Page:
Water is indispensable and intricately connected to life, without which there is no life. This is the reason for which water must be given the necessary attention at all times. Good drinking water is not a luxury; it is one of the most essential amenities of life itself. The supply of safe drinking water to all has therefore engaged the attention of many individuals, groups, governmental organizations and private organizations. (Adetunde et al. 2010).

Drinking water free of pathogenic organisms is fundamental to breaking one of the principal transmission routes of infectious disease. This fact has stimulated worldwide investment in the construction of water systems that are designed to meet stringent water quality standards. (Trevett, 2004).

Waterborne pathogens, including a variety of viral, bacterial, algal and protozoan agents, account for much of the estimated 4 billion cases and 2.5 million deaths from endemic diarrheal disease each year. (Kosek et al. 2003).

Increase in human population has exerted an enormous pressure on the provision of safe drinking water, especially in developing countries (Umeh et al. 2005). Unsafe water is a global public health threat, placing persons at risk for a host of diarrheal and other disease as well as chemical intoxication (Hughes et al. 2005). Unsanitary water particularly has devastating effects on young children in developing world. Each year, more than 2 million persons, mostly children less than 5 years of age, die of diarrheal disease (Kosek et al. 2003; Parashar et al. 2003).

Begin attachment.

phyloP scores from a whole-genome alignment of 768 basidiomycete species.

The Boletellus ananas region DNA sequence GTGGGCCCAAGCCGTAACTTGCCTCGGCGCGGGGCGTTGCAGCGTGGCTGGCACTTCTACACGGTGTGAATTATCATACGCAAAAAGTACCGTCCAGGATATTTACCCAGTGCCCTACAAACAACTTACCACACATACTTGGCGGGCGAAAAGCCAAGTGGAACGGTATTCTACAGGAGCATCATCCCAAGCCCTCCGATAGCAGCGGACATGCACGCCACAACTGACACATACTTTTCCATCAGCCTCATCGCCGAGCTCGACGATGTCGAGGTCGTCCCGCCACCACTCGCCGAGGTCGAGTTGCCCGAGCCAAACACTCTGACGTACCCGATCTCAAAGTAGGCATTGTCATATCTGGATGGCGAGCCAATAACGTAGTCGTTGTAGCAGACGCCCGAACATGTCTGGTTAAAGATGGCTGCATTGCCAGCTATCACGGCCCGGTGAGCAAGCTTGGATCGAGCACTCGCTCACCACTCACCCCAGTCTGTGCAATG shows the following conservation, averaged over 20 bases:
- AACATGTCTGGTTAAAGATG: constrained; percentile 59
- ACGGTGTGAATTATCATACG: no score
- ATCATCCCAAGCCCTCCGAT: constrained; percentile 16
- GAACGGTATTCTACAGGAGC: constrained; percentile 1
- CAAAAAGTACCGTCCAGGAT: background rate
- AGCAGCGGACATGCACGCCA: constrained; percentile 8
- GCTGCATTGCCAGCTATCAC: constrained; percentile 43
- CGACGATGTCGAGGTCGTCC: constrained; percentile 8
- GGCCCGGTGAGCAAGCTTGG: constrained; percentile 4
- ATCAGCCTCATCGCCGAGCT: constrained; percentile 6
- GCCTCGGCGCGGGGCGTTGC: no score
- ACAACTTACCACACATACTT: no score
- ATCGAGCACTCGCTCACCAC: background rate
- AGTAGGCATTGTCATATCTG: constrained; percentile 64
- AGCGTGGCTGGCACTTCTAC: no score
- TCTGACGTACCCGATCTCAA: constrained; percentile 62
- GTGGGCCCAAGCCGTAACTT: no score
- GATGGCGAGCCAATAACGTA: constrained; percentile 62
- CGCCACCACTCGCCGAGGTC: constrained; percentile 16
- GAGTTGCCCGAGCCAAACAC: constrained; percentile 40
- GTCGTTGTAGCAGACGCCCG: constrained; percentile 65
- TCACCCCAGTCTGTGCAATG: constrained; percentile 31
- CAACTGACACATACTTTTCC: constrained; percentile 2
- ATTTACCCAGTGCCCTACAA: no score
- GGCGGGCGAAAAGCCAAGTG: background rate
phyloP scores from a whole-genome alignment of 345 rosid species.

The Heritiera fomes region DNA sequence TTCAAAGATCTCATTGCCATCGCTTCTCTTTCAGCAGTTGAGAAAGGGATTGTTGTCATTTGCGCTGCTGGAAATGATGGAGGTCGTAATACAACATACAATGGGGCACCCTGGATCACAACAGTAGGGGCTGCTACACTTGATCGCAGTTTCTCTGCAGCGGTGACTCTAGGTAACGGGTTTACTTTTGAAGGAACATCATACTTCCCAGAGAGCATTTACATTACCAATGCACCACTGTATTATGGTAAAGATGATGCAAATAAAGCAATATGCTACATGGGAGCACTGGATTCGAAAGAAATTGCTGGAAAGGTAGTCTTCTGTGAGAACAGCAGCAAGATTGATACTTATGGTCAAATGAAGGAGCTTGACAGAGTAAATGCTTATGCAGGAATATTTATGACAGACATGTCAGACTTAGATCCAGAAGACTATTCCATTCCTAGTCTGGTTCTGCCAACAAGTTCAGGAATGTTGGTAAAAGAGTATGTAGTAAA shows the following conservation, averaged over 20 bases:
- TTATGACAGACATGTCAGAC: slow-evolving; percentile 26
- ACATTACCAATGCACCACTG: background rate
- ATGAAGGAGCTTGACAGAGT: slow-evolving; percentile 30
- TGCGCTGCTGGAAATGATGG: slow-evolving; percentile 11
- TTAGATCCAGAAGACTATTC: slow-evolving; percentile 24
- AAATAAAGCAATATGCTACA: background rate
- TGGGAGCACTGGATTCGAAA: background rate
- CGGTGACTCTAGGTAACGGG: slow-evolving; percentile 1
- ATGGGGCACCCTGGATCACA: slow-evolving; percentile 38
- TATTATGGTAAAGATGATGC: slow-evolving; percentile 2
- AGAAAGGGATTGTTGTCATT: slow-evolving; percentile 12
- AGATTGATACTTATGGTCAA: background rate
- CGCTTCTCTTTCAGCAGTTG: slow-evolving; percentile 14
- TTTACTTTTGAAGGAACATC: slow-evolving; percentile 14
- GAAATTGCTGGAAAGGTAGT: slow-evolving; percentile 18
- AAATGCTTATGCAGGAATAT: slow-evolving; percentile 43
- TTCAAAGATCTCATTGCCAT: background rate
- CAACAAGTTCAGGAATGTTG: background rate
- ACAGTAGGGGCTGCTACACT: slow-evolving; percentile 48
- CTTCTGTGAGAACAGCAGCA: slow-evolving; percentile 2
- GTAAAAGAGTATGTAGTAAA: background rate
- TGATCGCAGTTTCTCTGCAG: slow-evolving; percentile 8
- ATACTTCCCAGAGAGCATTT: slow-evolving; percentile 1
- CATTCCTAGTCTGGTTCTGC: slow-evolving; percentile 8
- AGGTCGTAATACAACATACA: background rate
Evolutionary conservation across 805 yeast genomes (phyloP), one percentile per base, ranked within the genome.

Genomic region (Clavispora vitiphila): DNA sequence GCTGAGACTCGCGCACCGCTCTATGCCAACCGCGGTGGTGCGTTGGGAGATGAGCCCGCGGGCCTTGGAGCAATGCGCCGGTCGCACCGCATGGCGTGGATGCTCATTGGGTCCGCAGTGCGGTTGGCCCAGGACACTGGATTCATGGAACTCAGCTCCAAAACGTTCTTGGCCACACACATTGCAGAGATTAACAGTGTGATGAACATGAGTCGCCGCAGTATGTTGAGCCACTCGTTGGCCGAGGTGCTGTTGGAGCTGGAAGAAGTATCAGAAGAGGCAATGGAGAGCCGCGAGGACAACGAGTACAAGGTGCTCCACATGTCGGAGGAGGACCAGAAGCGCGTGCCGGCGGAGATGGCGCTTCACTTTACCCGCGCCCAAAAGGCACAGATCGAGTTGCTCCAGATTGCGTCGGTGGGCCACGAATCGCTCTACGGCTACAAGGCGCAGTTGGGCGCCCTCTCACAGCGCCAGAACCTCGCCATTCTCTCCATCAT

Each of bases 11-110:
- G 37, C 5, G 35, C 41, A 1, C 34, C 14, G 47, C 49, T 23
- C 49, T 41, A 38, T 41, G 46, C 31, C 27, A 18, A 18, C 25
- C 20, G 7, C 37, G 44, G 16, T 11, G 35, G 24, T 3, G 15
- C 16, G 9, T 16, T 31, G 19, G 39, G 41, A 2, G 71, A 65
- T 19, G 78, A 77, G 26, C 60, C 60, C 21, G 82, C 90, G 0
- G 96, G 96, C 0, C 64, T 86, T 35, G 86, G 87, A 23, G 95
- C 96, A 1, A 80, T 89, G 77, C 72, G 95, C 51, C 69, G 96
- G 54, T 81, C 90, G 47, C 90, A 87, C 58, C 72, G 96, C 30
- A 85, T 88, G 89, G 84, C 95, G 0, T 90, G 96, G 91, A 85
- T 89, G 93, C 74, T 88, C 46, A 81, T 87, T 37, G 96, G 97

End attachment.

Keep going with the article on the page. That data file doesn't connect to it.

Nearly 90% of diarrheal-related deaths have been attributed to unsafe or inadequate-water supplies and sanitation conditions affecting a large part of the world’s population (Hughes et al. 2005; WHO 2004). An estimated 2.6 billion persons lack access to adequate sanitation (Okonko et al. 2008).

The University of Benin, Benin City, has 5 main halls of residence (halls 1, 2, 3, 4 and 5). There are also various staff quarters in the school: Junior Staff Quarter, Senior Staff Quarter, Dentistry Quarter and Doctor’s Quarter. These halls depend on borehole water stored in overhead tanks for their water supply.


This study is aimed at the bacteriological analysis of the water from these tanks.


  1. To attain the total bacterial count of the water samples.
  2. To determine the coliform counts (Most Probable Number) of the water samples.
  3. To determine the species of bacteria present in the water.


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